MAZOYER J., BOCCALETTI A., AUGEREAU J.-C., LAGRANGE A.-M., GALICHER R. and BAUDOZ P.
Abstract (from CDS):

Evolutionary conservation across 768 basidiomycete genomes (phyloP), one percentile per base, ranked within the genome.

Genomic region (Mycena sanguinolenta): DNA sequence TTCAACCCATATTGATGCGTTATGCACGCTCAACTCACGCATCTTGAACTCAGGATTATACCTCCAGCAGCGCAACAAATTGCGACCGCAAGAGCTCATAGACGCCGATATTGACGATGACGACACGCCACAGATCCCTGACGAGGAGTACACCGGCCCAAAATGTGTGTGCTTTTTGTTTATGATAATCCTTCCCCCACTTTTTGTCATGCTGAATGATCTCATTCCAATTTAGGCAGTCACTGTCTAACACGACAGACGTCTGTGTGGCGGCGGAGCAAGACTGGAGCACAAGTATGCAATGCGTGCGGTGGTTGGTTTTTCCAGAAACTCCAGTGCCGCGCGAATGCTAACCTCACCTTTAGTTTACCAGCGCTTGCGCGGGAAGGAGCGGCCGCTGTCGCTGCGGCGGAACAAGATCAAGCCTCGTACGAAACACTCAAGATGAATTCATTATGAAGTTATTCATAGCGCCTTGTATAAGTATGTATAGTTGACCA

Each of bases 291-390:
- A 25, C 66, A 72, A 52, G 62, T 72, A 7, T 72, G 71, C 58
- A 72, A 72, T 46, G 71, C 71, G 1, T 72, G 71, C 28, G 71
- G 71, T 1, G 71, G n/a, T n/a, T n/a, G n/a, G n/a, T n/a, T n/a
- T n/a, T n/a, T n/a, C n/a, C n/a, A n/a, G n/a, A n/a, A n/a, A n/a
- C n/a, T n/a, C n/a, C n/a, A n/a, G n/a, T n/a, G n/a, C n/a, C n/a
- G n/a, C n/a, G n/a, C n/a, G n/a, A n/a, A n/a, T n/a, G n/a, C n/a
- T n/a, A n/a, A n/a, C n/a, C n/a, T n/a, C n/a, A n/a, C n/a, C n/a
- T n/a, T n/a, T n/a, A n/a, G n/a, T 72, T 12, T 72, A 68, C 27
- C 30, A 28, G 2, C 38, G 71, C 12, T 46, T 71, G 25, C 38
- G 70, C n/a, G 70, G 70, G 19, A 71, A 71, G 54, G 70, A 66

Debris disks are intrinsically connected to the planetary system's formation and evolution. The development of high-contrast imaging techniques in the past 20 years is now allowing the detection of faint material around bright stars with high angular resolution, hence opening an avenue to study in detail the structures of circumstellar disks and their relation to planetary formation. The purpose of this paper is to revisit the morphology of the almost edge-on debris disk around HD15115. We analyzed data from the Gemini science archive obtained in 2009 and 2011 with the Near-Infrared Coronagraphic Imager instrument in the H and Ks bands using coronagraphy and angular differential imaging techniques. We resolved the disk in both the H and Ks bands. We confirmed the position angles inferred by previous authors, as well as the brightness asymmetry, which is the origin of the object's nickname, the blue needle. We were able to detect the bow-like shape of the disk suspected from other observations. However, these new NICI images suggest the presence of a highly inclined ring-like disk of which we see the brighter side and the ansae located at 90 AU symmetrically about the star. The inner part is likely depleted of dust. The fainter side of the disk is suspected but not firmly detected, which also indicates a large anisotropic scattering factor. The morphological symmetry of the disk contrasts with the obvious brightness asymmetry. This asymmetry may be explained by the coexistence of several types of grains in this disk and/or variable dust density. Interaction with the interstellar medium was invoked by previous authors as a possible explanation but other mechanisms may account for the brightness asymmetry, for instance a recent collision in the disk.